To emphasize the distinction between long- and short-term goals, Baren suggests using different language. "Look at a long-term goal as an initiative," he says. "If you're constantly calling them goals, people will say they've heard it before. [To them,] it will feel like a marathon. Sometimes, a goal needs to be positioned as something bigger."
If you're truly thinking big, you might want to consider creating a B.H.A.G., a "big, hairy, audacious, goal." The term—coined by James Collins and Jerry Porras in their 1996 article "Building Your Company's Vision"—refers to the 30-year game changing goals, like Sony trying to change the worldwide perception of Japanese products being of poor quality.
Dao also points to the example of Boeing building the 747. "They were going all in," he says. "If it didn't work, Boeing was going to go bankrupt. B.H.A.G.'s aren't impossible, but the company better be willing to bet the farm."
Regardless of just how long you want your long-term goals to be, be cognizant of how quickly they can change. Lori Becker, founder and CEO of Boston-based education publishing firm Publishing Solutions Group, says she is a fan of the five-year goal, but the current economy and some major changes in her industry have forced her to reevaluate. "Instead of a few years out, I'm now looking quarter to quarter," she says. "My goal is just to make more money than I did last year."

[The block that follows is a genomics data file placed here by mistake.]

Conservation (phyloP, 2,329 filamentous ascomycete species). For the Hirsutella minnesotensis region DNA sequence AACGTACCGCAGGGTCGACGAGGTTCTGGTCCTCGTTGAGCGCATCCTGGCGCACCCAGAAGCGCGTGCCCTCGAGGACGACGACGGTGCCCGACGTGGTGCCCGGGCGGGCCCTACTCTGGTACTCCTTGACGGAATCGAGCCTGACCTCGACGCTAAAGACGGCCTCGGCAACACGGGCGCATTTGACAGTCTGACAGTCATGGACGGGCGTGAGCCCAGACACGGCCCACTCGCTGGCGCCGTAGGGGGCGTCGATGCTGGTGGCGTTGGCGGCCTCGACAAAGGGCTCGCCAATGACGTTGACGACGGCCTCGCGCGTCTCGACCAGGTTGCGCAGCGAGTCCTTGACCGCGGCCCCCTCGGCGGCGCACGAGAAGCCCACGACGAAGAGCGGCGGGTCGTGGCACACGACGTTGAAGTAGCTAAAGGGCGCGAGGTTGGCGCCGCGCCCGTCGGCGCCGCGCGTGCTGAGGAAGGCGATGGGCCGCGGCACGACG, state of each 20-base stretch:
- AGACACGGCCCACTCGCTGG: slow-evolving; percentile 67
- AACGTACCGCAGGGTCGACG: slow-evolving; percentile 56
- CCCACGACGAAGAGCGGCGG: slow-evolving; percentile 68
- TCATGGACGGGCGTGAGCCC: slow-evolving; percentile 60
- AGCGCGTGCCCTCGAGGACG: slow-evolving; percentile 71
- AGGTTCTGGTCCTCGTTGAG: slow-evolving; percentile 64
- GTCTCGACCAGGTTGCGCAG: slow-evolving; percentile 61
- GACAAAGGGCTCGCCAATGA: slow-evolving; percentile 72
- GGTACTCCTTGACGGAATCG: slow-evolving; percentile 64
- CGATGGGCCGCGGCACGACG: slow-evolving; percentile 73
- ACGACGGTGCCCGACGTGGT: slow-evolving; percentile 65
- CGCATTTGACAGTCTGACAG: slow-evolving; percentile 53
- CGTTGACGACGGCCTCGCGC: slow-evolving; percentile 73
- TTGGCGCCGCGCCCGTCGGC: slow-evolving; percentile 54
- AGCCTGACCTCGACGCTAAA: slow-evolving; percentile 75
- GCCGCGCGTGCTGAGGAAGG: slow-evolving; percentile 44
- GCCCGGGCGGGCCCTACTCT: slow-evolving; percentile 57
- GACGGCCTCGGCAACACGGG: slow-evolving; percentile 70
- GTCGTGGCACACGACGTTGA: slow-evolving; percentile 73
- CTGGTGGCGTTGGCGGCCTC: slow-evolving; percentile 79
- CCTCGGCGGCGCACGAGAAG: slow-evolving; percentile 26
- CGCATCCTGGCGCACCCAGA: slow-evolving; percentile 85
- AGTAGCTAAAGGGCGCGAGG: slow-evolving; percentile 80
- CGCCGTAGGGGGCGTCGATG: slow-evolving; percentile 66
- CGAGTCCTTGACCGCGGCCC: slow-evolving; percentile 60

Setting Business Goals: Create Short-Term Objectives
Now that you've figured out what you want in the long term, you need to figure out how to get there.
• Specific. In order to work, objectives need to be concrete (not as abstract as your long-term aims) and highly detailed.
• Measurable. Put a figure or value, such as a dollar amount or percentage, to the objective.
• Action-oriented. Lay out which actions need to be taken by which people, and when.
• Realistic. Make goals challenging, but consider your resources so that you can actually achieve them reasonably.
• Time specific. Set a deadline to keep things on track.
"You have to understand what the long-term goal means on a daily basis," Dao says. "How do you establish the goal at its most fundamental level? If I want to increase sales annually by 24 percent, how many new customers or orders a day is that?"
Break down specific actions to be taken by specific people, assigning someone in each department involved to be accountable—and to help motivate employees.